Chief Rabbi Jonathan Sacks says Gaza conflict is "to do with Iran" after not realising he was still on air.

Conservative peer Alistair McAlpine
Lord McAlpine on the BBC: the most unsettling interview of the year
By George Eaton - 15 November 14:20

As the frail-sounding Conservative peer spoke, the scale of the wrongs against him became clear.

An employee walks inside BBC headquarters at New Broadcasting House
A sense of perspective on the BBC
By Joan Bakewell - 15 November 7:28

This a flawed, human institution like any other.

Chris Patten, Chairman of the BBC Trust.
Why the Tories’ knives are out for Chris Patten
By Tristram Hunt - 15 November 7:24

There's quite a lot of settling old scores going on, says Tristram Hunt.

Each BBC crisis sows the seed for the next
By Jason Cowley - 15 November 7:17

After the Newsnight debacle, it is excessive caution – not recklessness – that threatens the BBC.

Former BBC Director General George Entwistle
The Twitter ducking stool, why I promoted George Entwistle and the relentless march of onions
By Roger Mosey - 15 November 7:00

I first met George Entwistle when I became head of BBC television news in 2000 and he was a bright up-and-coming output editor. I liked him immediately.

David Dimbleby - a possible future Director General?
Give us someone to care about
By David Herman - 15 November 6:01

We need a BBC Director General who is popular, like David Dimbleby or Melvyn Bragg.

The BBC headquarters at New Broadcasting House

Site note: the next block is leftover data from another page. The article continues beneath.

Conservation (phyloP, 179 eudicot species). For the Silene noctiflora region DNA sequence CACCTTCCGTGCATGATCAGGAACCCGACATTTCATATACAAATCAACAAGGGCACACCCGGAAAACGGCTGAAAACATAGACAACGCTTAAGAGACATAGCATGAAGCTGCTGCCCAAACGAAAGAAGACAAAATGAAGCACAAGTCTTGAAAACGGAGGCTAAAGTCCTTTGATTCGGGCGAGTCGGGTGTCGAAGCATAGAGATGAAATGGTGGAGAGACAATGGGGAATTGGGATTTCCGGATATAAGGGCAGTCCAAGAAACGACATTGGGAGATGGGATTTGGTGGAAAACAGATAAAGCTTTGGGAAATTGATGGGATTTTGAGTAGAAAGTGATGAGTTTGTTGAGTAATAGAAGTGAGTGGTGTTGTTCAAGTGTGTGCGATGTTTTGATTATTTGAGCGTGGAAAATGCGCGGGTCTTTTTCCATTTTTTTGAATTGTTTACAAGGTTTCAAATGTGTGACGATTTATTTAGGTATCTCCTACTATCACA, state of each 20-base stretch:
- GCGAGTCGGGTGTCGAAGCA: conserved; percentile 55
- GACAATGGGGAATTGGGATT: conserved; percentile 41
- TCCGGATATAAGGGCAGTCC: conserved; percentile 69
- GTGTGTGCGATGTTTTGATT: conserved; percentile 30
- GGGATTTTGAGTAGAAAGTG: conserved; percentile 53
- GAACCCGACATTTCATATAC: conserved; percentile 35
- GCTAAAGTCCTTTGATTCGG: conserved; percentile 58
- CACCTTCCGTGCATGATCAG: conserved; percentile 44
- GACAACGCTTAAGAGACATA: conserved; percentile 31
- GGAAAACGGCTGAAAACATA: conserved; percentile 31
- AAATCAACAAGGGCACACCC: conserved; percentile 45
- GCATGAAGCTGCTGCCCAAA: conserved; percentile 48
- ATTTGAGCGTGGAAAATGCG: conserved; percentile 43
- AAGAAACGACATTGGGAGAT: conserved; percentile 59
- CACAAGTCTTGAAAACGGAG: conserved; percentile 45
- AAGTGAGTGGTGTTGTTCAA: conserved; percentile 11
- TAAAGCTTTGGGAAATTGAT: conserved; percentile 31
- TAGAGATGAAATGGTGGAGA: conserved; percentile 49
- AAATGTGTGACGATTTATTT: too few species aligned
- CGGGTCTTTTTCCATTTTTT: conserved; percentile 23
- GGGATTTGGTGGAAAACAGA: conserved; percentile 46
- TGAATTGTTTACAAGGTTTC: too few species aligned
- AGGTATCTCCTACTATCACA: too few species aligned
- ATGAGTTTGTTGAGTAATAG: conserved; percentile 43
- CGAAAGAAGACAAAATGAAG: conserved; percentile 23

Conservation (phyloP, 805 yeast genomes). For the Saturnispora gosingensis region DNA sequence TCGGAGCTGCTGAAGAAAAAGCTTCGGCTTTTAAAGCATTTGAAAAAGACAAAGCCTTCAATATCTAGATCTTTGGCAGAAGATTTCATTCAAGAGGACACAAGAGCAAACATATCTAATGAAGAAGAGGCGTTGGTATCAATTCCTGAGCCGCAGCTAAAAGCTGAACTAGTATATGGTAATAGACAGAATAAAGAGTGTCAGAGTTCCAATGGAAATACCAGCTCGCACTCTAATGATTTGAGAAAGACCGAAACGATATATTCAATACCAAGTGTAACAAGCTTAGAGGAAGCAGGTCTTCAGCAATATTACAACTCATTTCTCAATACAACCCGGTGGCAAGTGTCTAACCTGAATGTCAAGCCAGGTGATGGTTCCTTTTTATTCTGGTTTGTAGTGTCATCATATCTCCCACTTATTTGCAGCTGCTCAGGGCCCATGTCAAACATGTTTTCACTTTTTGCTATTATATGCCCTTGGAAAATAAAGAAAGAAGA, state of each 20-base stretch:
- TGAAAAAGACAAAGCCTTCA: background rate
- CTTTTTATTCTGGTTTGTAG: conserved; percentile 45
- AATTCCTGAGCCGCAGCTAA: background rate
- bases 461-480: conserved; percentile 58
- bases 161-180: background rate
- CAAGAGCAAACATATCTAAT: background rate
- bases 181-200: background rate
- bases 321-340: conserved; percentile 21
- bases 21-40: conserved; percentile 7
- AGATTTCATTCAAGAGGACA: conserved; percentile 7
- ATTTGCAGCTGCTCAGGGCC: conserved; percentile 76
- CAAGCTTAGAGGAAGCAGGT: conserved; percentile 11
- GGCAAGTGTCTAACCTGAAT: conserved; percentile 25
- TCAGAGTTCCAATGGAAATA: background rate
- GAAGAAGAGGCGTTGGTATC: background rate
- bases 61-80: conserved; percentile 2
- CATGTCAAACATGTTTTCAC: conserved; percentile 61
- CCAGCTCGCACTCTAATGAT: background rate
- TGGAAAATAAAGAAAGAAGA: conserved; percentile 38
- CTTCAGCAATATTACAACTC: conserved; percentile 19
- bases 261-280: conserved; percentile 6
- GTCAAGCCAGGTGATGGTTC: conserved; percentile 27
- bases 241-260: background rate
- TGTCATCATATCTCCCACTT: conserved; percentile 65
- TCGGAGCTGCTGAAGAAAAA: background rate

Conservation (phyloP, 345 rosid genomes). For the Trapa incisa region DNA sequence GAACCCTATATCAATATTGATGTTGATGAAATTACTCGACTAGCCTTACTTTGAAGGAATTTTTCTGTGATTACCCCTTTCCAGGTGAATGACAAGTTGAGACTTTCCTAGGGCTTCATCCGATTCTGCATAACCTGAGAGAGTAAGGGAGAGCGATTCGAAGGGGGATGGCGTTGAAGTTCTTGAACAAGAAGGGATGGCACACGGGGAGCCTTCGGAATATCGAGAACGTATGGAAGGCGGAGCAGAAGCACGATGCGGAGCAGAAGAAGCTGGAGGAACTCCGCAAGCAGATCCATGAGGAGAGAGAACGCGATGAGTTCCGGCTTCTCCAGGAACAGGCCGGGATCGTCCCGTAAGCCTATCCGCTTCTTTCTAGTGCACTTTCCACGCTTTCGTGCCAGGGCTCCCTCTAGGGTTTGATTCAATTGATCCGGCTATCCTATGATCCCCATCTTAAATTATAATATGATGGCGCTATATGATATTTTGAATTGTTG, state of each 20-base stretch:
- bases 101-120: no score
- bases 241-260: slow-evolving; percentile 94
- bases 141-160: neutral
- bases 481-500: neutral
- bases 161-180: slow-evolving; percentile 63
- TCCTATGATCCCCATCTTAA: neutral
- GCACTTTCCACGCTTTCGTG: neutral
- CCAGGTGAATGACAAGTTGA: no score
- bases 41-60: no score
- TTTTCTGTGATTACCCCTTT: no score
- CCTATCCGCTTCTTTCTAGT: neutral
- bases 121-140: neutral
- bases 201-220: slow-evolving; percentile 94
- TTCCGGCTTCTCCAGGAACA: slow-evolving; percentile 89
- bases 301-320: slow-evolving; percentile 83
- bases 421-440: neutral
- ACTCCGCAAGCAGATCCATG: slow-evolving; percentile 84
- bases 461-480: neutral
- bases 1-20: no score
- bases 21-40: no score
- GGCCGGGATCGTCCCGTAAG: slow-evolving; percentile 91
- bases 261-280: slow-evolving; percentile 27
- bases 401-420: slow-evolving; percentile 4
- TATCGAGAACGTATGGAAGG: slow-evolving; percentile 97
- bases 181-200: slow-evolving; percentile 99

Leader: The need for the BBC is as great today as it has ever been
By New Statesman - 15 November 5:31

If there is one consolation that the BBC can draw from the events of recent weeks, it is that so many expected better from it. As successive institutions – parliament, the banks, the press, the police – have lost the trust of the public, the corporation has retained it.

Men walk past a bank of television screens in the BBC headquarters
We must defend the BBC from Murdoch and death by a thousand Tory cuts
By Mehdi Hasan - 14 November 17:41

If we want to preserve quality public-service broadcasting in Britain, we must defend the Beeb.

Two singers singing at a microphone during a recording session
Ninety years of BBC radio – listening back through time
By Caroline Crampton - 14 November 16:04

On 14 November 1922, the first ever BBC radio broadcast went out. At troubled time for the corporation, remind yourself of all the great things it has done in the last 90 years.

The BBC fightback begins
By George Eaton - 14 November 16:01

In tomorrow's New Statesman, BBC director of television Roger Mosey and Joan Bakewell ride to the corporation's defence.

Two women listening to the radio on the beach
G D H Cole in 1927: “Whatever the BBC does is, of course, wrong.”
By Philip Maughan - 14 November 12:35

The Beeb has always been a space for debate on culture, ethics and standards.

Statutory regulation of the press will hurt free speech
By Padraig Reidy - 14 November 8:54

Self-regulation is the only way to ensure that journalist don't end up with less of a right to free expression than anyone else.

Memo to Fleet Street: it isn't just the BBC that makes mistakes
By Jon Stone - 13 November 14:03

Before excoriating the BBC, the papers should recall their own recent errors.

The BBC is still the most trusted media organisation
By George Eaton - 13 November 11:51

But trust in the corporation has nearly halved since 2003.